He sees educating the public as an important part of waste disposal. He will soon be going to Taiwan to see how they take care of waste. He says that they have "zero" landfill.

(Later note: in a short conversation with him before a Council meeting, he said that the incineration plants in China were so good that they "removed any objections" he might have to waste disposal using their technology.")

Crime and Safety are big concerns: "ice," traffic safety improvements, crime in Section 8 public housing in Puueo. The police have raided the Riverside and Valhalla apartment buildings. He is "kind of" opposed to parks, because they are "magnets" for drugs.

He has a lot of ideas about infrastructure. One of the most important things to him is flood control. He mentioned building a ditch- the Alinaio-Wailuku project- to control flooding.

His grandest idea is to close the Bayfront Highway and turn it into a recreational area. He points out that that highway was built for the cane trucks and we don't really need it any more.

He likes the idea of light rail and a "park and ride" system.

He states that he understands that Kona has a lot of problems but points out that Hilo needs things too.


Councilmember Fred Holschuh, M.D.
Memo From Karin Hazelhoff: November 18, 2005

Main concern: methamphetamine epidemic. Notes that 15 out of 100 first users of ‘ice' become instantly addicted. He quoted the saying' put the money in the playpen, not the State Pen' in order to reach youth early and spend money wisely. Feels that treatment does work, but it is terribly expensive. Better to stop the first use, that leads to addiction. Said that the Hawaii County Council gives close to 1 million dollars to health and human services. Is very interested in the program ‘DEC' Drug Endangered Children. In our County, we have started a branch of the "National Alliance for Drug Endangered Children'.

Re Bill 270 Public land acquisition: in favor of the idea, but not by charter amendment, which is not flexible enough in varying economic conditions. Maybe a private conservancy with local board members to raise funds. Philantropy, not tax dollars.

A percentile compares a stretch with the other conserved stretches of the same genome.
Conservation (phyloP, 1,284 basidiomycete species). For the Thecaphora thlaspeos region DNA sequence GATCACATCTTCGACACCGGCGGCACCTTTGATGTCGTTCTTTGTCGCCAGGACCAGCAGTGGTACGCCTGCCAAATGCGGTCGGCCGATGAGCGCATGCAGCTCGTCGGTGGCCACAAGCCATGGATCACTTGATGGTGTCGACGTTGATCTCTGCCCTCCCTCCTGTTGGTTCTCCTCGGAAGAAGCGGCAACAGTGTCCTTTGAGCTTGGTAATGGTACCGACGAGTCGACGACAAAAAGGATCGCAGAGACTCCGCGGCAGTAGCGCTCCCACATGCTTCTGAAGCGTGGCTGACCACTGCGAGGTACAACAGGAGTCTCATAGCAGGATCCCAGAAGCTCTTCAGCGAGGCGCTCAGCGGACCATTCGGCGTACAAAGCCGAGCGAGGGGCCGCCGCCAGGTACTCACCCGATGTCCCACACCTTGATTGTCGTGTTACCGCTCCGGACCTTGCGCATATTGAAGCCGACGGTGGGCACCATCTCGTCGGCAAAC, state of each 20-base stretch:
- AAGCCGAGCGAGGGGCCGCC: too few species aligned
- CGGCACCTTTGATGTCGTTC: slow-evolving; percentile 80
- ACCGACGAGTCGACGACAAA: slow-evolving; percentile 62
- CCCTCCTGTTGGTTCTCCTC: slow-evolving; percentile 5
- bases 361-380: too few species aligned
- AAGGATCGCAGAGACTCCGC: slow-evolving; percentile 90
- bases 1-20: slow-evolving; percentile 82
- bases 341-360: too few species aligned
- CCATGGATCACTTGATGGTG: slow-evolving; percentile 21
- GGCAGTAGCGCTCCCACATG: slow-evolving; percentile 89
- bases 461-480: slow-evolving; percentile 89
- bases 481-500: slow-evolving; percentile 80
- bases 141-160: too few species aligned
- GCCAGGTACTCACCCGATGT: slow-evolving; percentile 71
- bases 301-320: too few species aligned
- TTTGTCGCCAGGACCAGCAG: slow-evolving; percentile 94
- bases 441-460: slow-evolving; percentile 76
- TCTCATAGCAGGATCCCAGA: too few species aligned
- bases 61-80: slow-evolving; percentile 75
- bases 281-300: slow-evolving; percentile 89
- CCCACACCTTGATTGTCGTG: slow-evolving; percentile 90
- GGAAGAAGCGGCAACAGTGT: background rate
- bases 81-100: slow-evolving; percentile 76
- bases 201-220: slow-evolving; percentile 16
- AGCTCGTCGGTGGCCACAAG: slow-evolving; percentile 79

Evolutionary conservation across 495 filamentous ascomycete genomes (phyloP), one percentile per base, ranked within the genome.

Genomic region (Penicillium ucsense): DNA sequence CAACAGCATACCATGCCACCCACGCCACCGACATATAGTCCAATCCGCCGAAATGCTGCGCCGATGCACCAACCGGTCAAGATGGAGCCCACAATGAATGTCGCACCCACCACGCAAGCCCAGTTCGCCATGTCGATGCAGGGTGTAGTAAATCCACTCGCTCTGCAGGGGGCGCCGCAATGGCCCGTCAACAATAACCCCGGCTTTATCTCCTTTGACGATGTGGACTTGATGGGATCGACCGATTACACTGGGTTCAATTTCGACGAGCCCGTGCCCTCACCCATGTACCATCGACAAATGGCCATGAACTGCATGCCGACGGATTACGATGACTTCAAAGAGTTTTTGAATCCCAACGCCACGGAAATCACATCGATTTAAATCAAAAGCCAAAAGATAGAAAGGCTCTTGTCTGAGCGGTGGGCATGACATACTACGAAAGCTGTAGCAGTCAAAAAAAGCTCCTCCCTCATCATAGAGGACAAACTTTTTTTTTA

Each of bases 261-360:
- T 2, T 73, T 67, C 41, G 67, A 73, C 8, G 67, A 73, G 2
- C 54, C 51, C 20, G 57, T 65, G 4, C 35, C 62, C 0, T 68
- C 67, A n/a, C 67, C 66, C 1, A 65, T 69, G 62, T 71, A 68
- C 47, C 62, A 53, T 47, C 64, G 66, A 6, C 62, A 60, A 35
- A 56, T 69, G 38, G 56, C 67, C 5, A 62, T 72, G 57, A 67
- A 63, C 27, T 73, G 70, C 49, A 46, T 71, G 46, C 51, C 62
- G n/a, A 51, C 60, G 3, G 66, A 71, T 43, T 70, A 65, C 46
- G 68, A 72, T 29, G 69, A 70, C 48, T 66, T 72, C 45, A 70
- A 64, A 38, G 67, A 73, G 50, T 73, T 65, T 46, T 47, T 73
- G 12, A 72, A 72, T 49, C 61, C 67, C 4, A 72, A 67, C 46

General Plan: voted against it because he felt that the health and safety section was flawed. Wanted to basically delay passage until it was brought up to date. It will have revisions done, and passed soon.

Parks and Recreation: has over 100 projects on their docket. Feels most important repairs need to be done on school gyms and pools. Laupahoehoe gym has not been fixed as yet. The same with Paauilo gym. Money has been allocated but need more planning staff.

Road repairs: local Pauuilo sand-gulch bypass road held up because of overfull docket. Dangerous conditions for school bus are worrisome, on existing Sand Gulch Road. A 2.5 million dollar bond float passed last year for Sand Gulch bypass and the Laupahoehoe Point emergency exit road. Won't start until 2006.

Gambling: Is against casino gambling, but thinks a controlled state lottery might work. Also says that Waimea has a good race course, and pari-mutual betting could also work if proper officials could oversee .

Clean Elections: In favor, but warns of loopholes. If private contributions are not favored, must allow little known candidates to be heard.

Domestic Violence: Has been an advocate for action against domestic violence for years. Wanted police reporting of all violence to be mandatory . Hilo Hospital ER must now report abuse to police if adult victim has knife, gun shot, or serious life threatening injury. A competant adult victim without such injuries may refuse police interview but is afforded discussion with an advocate. Mandatory reporting of abuse to police occurs for seniors and children. Final important issues:

The ability for families to pass on land to their children and grandchildren without fear of huge inflation in taxes etc. due to outsiders purchasing our land.

We must also do everything we can to preserve our agricultural lifestyle.

Fred Holschuh

Editor's Note: Five additional interviews, for Angel Pilago, Bob Herkes, Bob Jacobson, Virginia Isbell, and Russell Kokubun are being forwarded as pdf files because I was not able to convert them into Word without garbling the text. If you can't open them, let me know and I can send a hard copy through the postal mail.

Maiden Temple, DaPooh@earthlink.net